Do you skip Breakfast?
- 12 Months ago
There are many reasons to add breakfast to your daily routine. This one simple change can positively impact your energy level, blood sugar level, weight and even your ability to focus and be productive. The key to gaining these benefits is to add a healthy breakfast, but not one high in fat or sugar. The best options are foods that are protein- and fiber-rich.
Breakfast is an important tool in maintaining effective cognitive functioning. For example, the USDA reports eating breakfast may help improve school children's scores in math, reading, and standardized tests. It also cites studies that found breakfast helps improve attention, problem-solving ability, and memory. According to Diabetes.org, people who forgo breakfast are not as productive at work, are less effective problem solvers, and have less mental clarity compared to people who regularly eat a healthy breakfast.
If you struggle with a lack of energy or frequent energy slumps mid-morning, you may be inadvertently causing this condition by skipping breakfast. Your brain and body need glucose in order to function effectively. After fasting all night, breakfast fuels your body so you start the day with energy.
Eating breakfast may be an effective component of a weight-loss program. The USDA reports studies that children who regularly eat breakfast less likely to struggle with weight problems. According to Diabetes.org, people who eat breakfast tend to take in less calories in a day than their non-breakfast-eating counterparts. The website also states that individuals who do not eat breakfast tend to snack more on sugary or high-fat foods, overeat in the evening, and are more likely to be overweight. One reason for weight gain among non-breakfast eaters may be due to the prolonged fasting state the body enters into when one goes too long without eating. When the individual finally eats, the body tends to store the food as fat, as a survival mechanism.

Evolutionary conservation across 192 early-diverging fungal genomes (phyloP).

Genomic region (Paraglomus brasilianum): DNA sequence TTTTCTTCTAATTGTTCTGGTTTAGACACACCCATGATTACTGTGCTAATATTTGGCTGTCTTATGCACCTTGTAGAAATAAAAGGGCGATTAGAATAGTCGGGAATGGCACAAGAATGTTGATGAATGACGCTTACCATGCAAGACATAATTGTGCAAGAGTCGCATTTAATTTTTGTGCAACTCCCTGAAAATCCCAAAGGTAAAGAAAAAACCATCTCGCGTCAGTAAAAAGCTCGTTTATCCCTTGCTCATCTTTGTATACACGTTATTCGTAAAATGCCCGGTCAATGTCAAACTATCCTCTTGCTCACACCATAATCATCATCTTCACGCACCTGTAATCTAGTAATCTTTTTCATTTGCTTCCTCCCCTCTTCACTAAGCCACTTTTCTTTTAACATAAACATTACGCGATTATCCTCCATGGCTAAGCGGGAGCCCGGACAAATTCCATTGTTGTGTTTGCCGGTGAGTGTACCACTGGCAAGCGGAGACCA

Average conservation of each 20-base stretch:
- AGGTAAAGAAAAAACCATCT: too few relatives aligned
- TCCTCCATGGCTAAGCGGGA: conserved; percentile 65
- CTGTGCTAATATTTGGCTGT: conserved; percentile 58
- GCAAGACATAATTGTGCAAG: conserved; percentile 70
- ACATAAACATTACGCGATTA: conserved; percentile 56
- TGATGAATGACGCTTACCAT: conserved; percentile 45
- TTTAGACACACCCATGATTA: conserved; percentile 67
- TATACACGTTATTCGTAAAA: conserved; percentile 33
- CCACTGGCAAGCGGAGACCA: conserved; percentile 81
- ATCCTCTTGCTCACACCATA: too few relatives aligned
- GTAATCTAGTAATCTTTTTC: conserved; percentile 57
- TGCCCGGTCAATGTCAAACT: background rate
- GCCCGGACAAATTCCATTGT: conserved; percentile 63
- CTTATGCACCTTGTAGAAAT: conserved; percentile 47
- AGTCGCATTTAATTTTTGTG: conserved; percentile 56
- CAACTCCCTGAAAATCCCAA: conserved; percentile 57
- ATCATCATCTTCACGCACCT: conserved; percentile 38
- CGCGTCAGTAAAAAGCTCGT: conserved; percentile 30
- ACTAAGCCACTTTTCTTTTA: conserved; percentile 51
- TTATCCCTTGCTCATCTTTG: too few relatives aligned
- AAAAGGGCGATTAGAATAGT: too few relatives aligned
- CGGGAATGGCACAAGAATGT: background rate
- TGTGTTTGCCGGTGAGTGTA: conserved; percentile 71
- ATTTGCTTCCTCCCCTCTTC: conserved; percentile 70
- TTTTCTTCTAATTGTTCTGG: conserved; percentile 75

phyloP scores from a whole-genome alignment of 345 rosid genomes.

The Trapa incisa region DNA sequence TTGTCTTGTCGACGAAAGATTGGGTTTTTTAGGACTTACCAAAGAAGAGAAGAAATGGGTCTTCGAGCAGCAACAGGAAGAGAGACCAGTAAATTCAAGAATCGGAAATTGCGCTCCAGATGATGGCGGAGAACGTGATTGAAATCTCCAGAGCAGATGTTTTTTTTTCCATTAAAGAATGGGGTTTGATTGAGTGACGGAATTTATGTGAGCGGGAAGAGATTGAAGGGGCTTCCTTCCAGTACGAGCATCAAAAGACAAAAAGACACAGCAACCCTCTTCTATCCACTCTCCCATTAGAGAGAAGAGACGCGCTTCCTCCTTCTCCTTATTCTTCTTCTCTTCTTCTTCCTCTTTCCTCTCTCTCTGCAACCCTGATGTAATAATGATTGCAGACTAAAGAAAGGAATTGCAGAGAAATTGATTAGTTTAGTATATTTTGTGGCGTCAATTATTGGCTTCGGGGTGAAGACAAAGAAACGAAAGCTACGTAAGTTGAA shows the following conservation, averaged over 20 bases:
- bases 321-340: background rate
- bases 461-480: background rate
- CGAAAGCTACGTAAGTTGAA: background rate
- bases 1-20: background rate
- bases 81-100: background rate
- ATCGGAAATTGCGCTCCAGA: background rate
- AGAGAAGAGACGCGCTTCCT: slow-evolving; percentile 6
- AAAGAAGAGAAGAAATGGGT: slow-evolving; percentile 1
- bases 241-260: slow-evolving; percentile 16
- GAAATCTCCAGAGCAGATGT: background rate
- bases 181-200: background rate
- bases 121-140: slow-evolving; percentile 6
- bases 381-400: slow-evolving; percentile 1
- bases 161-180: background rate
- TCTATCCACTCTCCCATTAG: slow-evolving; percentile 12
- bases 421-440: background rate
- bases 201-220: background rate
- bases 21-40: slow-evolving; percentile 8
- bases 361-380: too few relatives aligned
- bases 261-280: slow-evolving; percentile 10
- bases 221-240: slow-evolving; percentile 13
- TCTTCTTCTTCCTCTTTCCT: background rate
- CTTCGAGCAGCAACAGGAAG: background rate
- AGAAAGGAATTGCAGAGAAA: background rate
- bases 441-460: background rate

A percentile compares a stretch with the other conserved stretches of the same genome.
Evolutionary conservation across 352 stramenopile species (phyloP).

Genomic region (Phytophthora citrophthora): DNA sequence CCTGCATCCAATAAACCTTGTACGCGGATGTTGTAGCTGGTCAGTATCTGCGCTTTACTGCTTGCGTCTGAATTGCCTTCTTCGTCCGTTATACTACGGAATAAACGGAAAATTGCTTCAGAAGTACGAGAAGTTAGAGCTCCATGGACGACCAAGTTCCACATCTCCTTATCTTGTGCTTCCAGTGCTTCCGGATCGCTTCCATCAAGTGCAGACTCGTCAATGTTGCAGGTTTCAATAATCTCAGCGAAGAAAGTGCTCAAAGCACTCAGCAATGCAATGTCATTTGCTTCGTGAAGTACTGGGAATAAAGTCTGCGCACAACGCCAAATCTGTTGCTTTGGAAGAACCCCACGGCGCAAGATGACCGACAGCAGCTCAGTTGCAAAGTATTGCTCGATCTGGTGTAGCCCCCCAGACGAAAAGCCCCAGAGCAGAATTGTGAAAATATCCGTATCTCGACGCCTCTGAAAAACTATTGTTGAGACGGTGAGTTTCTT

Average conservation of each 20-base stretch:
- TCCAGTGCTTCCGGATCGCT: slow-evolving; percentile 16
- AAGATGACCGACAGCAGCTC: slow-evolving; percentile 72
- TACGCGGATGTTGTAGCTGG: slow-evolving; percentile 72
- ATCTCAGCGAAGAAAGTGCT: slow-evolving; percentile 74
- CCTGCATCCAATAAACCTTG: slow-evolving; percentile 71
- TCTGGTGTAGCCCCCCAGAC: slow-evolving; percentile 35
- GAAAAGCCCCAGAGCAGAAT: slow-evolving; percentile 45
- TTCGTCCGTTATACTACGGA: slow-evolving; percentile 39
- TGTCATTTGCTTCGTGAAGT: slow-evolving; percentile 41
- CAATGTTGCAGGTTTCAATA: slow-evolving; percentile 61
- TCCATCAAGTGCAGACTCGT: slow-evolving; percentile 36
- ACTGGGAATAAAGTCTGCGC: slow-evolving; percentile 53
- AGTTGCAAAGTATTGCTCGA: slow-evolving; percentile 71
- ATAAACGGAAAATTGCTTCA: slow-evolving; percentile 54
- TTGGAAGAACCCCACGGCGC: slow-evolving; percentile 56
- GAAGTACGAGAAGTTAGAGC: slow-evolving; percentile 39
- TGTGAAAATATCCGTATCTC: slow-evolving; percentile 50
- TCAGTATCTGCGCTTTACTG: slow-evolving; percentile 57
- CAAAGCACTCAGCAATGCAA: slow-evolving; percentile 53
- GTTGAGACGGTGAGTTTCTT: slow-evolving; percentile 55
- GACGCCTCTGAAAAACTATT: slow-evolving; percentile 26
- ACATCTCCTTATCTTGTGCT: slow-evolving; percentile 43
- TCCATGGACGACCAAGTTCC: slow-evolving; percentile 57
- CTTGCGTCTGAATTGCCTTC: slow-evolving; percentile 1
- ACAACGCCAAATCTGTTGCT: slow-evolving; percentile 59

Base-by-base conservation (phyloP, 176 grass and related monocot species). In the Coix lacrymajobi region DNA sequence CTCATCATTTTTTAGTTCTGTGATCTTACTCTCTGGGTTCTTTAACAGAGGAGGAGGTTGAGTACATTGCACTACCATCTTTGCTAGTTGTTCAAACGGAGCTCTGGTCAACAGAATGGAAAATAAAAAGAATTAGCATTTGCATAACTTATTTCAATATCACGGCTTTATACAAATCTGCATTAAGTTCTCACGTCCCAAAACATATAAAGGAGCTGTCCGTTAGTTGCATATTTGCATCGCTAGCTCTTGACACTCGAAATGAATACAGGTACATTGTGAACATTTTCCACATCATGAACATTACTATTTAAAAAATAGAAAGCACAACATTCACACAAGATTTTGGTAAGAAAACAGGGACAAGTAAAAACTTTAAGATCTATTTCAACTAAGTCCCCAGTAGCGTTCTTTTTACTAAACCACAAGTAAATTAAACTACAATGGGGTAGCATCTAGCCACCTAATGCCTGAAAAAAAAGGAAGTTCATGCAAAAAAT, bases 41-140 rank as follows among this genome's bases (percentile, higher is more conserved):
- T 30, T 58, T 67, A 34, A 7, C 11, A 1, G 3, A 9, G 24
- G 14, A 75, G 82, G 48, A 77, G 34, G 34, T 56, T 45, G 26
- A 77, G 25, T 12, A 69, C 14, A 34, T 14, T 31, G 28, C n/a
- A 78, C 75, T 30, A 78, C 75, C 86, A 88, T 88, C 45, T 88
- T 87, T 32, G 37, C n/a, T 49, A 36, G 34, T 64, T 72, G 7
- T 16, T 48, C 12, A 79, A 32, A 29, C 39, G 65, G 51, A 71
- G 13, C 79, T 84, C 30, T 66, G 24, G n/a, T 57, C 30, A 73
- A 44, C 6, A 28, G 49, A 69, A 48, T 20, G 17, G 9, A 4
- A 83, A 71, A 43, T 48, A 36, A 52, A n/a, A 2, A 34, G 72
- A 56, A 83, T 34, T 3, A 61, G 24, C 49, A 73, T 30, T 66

If you skip breakfast, you may also be depriving your body of adequate nutrition. Diabetes.org reports that breakfast skippers tend to be deficient in minerals such as calcium, in addition to not getting enough fruits and vegetables that provide important vitamins. The USDA confirms this by citing studies showing students who eat breakfast get more important nutrients, vitamins, and minerals than those who don't eat in the morning. According to Arthritis Today, there are other problems with skipping breakfast, including a risk of developing high levels of low-density lipoprotein (LDL), the "bad" cholesterol implicated in heart disease. The website also reports studies that find a higher level of resistance to insulin in individuals who consistently miss their morning meal.